This underscores why so many progressives have been saying that expanding Medicare is the best first step, as its administrative costs are the same as Canada’s nationwide system. Friedman’s testimony was predicated on making the case for Massachusetts to adopt a single-payer system, suggesting it could reduce its costs by almost 20 percent — and pay for everything by an 8 percent payroll tax, which is less than private insurance costs.
But that can only be done if government largely replaces the industry’s administrators.
“If we do not do single payer now, there are measures that we can take to reduce the waste in the current, competitive health care system,” he said, then listing 11 steps to start dismantling the medical billing complex, which are the legions of people working in doctors’ offices, hospitals and for insurers. They are:
- Create a state-chartered body to process all medical bills with a single form.
- Require all private insurers to offer three uniform plans with simple rules.
- Create a single state agency to buy drugs for pharmacies and physicians.
- Restore hospital price regulation so all facilities charge the same fees.
- File anti-trust legal actions against monopolistic hospital networks.
- Put price controls in medical group contracts with private insurers.
- Reject spending caps for hospitals and patients as that hurts care.
- Ban drug company payments to doctors by their sales reps.
- Issue public reports on the few doctors causing most medical errors.
- Integrate other social safety net services with providing health care.
- Give the state subpoena power to review claims and find fraud.
“There may be enough here to make enemies of every interest group in the state: hospitals, pharmaceutical companies, physicians, health insurers,” Freidman testified. “When you make the next step to single payer then you will be taking on the most powerful financial interests in the world.”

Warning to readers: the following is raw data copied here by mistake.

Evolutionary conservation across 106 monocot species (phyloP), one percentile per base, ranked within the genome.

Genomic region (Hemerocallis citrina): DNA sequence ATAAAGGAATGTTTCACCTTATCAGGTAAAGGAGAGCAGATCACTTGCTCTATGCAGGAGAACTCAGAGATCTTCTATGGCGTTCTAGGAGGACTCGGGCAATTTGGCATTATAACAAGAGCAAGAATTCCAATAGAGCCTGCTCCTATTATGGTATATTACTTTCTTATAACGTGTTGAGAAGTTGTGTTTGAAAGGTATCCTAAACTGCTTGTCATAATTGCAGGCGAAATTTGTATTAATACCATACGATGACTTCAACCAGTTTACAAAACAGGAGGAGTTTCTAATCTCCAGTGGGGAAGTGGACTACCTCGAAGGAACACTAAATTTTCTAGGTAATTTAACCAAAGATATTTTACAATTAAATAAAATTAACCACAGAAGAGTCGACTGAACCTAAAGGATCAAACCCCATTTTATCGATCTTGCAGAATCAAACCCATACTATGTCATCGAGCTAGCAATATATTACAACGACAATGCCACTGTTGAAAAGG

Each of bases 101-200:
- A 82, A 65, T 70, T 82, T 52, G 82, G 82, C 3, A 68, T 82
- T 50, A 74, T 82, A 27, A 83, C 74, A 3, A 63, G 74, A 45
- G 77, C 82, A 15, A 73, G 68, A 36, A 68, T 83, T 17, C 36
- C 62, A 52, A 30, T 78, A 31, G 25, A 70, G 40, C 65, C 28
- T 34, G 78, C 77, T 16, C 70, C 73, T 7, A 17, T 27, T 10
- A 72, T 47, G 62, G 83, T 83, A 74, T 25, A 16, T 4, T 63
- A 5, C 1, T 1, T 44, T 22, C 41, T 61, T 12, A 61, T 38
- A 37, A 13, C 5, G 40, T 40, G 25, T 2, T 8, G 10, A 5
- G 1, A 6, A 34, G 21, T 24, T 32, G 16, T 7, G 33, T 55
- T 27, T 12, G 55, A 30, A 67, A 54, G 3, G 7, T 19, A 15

In emails on Friday, Friedman said the lawmakers perked up when he started going through these steps. There’s no getting around the fact that transforming American health care means thousands of people start to lose their jobs.
“Some time ago, I realized that every time I talked about $600 billion in savings from single payer (or whatever the number), I was talking about $600 billion in lost income to someone,” he wrote. “Those who will lose in the transition are well aware, and likely, if anything, to exaggerate their losses. (Economists call this ‘loss aversion.’) We need to talk about this: who will lose jobs, which companies and industries will lose profits, or else, as I say above, our opponents will fill in the gaps.”
When asked who would be on the losing end of such as transition, Friedman was clear.
“These include, of course, those with bad jobs doing billing and insurance related work,” he said. “They include owners and management of insurance companies, drug companies and for-profit hospitals, as well as banks who profit from providing financial services to these companies. And they also include management of not-for-profit hospitals and insurance companies who have been piling up reserves to fund lavish salaries and benefit packages. They also include some unions who maintain their staff with the support of union benefit funds and health programs. Together, the opposition from all these groups is crucial to understanding the failure, thus far, of single-payer health reform.”
Friedman’s summation laid out exactly who stands between the status quo and a health care system that serves society in myriad better ways.
“The easy part is showing how single payer is better because the current system is wasteful and inequitable,” he said. “The hard work is in charting a path from here to there for a $3 trillion industry. That is the work that we have put off, and need to be doing.”